There is a school here that offers Mainstreaming classes for children who are not mentally disabled but are slower than others in coping with their lessons. These children attend regular classes in this school like any normal student. The difference is that they are pulled out from regular class in the afternoon and are given one-on-one lessons in subjects they were diagnosed to be slow in. This is where their "Special Education" comes in, where they attend this part of their education in the Special School just meters away from where they hold their Mainstreaming classes...where the really Special Children who are mentally retarded, with down syndrome, or the specially gifted hold school.
There are actually two schools here managed by the same group. The first one is called Radiance School for regular students where children with learning difficulty also have mainstreaming classes. I found this a good approach since the cnildren with learning difficulty are exposed to regular schooling and learn to blend with regular students. The school offers Nursery to High School education with a population of only 300 to 500 students. The High Shcool though is located in another building nearby, just meters away from the Elementary School. Each class averages 15 to 20 students which I also find ideal because it is a very manageable number and the teacher can focus more on the children.
The other school is called Abiertas, House of Friendship. The High School and Special Children who are given special education (SPED)are in this compound. This is the same group that supports abused or pregnant women who prefer to remain anonymous until they give birth and ready to give up their children for adoption. From posters I have seen, Abiertas is either affiliated with or supported by UNICEF.I do know that they also get funding from several donors and sponsors. I don't know details of this so I will not discuss it here.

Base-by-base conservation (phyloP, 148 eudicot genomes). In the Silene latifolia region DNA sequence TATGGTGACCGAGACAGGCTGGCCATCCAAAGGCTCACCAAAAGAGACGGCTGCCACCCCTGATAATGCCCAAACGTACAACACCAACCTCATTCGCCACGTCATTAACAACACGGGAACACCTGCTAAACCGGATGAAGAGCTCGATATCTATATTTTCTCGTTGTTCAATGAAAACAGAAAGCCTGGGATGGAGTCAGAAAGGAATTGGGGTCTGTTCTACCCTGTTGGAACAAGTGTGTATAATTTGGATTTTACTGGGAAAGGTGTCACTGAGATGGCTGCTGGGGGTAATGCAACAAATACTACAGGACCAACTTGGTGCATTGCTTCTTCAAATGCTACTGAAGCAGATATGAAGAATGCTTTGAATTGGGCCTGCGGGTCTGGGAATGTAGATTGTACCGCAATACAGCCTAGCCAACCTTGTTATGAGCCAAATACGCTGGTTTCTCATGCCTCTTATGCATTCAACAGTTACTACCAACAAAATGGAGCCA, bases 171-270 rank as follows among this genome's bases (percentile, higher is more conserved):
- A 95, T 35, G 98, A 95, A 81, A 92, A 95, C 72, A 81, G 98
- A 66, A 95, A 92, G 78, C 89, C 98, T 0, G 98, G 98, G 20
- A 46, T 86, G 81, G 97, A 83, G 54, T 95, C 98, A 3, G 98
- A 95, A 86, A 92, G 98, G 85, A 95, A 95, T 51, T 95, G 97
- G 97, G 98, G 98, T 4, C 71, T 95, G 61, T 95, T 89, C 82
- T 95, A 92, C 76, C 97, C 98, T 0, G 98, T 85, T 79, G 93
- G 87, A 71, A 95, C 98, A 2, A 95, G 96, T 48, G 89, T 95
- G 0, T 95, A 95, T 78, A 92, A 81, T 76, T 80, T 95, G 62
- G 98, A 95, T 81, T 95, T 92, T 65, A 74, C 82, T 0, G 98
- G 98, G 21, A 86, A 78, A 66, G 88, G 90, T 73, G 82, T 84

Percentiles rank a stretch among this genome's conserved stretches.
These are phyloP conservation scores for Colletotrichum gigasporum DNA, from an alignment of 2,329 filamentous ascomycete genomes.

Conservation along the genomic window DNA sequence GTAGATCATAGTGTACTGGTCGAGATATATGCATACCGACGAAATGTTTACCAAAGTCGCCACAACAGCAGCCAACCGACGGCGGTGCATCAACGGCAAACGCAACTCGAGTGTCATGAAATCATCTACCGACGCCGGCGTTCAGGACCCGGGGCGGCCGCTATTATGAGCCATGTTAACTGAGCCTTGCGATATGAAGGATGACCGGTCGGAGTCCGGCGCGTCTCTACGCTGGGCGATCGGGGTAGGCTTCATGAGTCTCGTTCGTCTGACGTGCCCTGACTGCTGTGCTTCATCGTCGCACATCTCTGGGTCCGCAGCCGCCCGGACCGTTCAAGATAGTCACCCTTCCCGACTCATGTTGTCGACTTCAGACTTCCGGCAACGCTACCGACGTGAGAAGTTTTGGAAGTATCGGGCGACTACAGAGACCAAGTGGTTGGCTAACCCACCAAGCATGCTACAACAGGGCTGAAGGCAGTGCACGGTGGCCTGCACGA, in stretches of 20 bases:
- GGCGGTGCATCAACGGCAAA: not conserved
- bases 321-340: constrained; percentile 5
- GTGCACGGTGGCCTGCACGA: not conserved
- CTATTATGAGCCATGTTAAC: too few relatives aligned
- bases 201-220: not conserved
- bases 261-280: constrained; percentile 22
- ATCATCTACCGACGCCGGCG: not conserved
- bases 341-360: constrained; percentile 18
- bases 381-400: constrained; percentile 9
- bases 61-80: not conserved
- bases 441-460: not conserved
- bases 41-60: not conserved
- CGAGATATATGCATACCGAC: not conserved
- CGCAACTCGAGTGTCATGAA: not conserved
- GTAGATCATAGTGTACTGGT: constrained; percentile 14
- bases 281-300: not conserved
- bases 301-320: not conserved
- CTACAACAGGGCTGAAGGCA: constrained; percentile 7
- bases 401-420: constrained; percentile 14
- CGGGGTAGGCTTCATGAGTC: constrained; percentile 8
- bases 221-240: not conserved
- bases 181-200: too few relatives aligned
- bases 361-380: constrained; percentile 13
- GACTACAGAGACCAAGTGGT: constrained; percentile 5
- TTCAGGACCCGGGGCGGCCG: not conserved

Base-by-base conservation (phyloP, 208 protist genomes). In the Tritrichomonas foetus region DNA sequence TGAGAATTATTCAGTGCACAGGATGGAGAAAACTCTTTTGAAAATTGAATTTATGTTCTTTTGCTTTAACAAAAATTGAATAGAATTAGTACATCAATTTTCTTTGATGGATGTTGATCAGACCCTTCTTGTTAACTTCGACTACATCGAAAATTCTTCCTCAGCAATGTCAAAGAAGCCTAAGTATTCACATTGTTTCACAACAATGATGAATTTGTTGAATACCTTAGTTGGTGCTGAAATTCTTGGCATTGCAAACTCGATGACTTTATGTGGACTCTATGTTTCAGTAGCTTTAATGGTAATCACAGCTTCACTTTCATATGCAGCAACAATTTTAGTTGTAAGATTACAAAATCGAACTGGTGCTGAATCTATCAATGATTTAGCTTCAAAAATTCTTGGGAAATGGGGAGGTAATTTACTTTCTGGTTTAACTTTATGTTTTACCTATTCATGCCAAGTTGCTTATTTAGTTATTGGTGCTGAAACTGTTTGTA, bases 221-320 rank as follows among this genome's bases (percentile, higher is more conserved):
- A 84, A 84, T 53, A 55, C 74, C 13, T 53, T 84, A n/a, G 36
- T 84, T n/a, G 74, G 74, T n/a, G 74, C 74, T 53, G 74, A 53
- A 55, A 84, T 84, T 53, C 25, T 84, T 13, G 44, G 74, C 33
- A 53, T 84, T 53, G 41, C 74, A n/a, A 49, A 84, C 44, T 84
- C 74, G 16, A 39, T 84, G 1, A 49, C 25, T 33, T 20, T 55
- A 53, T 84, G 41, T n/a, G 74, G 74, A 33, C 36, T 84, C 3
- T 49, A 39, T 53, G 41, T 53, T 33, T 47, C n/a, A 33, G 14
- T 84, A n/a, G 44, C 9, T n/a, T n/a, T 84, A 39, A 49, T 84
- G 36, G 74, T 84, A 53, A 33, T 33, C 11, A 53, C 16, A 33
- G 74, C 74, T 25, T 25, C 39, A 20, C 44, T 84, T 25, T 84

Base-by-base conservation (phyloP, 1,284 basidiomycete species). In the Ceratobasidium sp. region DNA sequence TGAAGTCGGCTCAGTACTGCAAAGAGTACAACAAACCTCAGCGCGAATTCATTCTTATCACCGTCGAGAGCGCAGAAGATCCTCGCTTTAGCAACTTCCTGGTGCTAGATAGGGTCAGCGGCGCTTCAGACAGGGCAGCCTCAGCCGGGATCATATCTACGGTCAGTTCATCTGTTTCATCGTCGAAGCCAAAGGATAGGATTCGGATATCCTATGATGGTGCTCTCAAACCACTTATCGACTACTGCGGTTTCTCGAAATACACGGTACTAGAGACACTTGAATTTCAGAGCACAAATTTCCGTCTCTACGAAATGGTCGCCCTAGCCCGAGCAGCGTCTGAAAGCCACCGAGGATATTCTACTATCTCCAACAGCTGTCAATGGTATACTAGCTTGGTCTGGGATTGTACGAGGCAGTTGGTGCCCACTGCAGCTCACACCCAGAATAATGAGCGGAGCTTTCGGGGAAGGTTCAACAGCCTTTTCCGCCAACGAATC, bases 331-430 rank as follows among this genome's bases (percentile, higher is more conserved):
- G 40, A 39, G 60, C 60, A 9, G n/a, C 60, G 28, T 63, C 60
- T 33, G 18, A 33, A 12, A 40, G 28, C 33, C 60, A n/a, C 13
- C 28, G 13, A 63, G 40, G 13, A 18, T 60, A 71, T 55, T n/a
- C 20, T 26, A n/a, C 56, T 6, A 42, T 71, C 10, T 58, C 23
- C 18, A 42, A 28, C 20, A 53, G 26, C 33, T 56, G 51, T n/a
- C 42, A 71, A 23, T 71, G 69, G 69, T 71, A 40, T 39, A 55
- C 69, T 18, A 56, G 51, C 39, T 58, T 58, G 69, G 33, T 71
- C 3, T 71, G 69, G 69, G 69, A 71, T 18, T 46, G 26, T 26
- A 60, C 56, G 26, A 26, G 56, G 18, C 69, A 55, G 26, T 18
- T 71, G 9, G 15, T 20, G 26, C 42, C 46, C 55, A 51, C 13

The SPED school by far has one of the most reasonable fees considering the specialized education given to these Special Children. But what I found especially nice and heartwarming about these two schools was that the emotional component was strongly considered by the schools' management. Children with learning difficulty usually feel inferior over others because they tend to perceive themselves as less capable and less intelligent than their schoolmates who attend full regular classes. So the management of Radiance School got the regular students involved in "looking after" these children and in the process, instilling in the students a sense of awareness and responsibility that children with learning difficulty should not be made fun of, ostracized or jeered at.
The school came out with a buddy system where regular students, usually older, are "partnered" with a child with learning difficulty and given the responsibility to "watch over" that child while in school. The responsibility is actually simple. They act like the older brothers or sisters who look after the younger ones during recess (but not literally keeping them company)to see that no one bullies the little ones like taking away their sandwich or food money, or that other students don't make fun of the little ones and call them names like stupid or moron, etc. These things are reported to Management and corrective actions are taken to make sure this doesn't happen again. In class, these older students sometimes go to the younger ones' classroom before classes start to say hello and see if everything is ok...just these simple little acts of kindness.
The students' class projects tend to be focused on activities that can help not only children with learning difficulty but also the other Special Children from Abiertas. The students get their own parents involved in the projects so even the projects of the Parents and Teachers' Association are often focused on the Special Children.
Even as the children with learning difficulty grow older, they are taught to be like older brothers or sisters to the younger ones. I remember one time when I passed by the Abiertas School to drop something off, the teachers and SPED children were busy rehearsing for a special fund-raising program. They needed to go to the Social Hall blocks away for dress rehearsal and needed transportation. One of the teachers approached me and requested if I can bring some of the kids there. Of course I said it was ok. I had a Sport Runner utility vehicle so I could take in a jampacked 12-14 kids and parents, the little ones sitting on the laps of the older ones.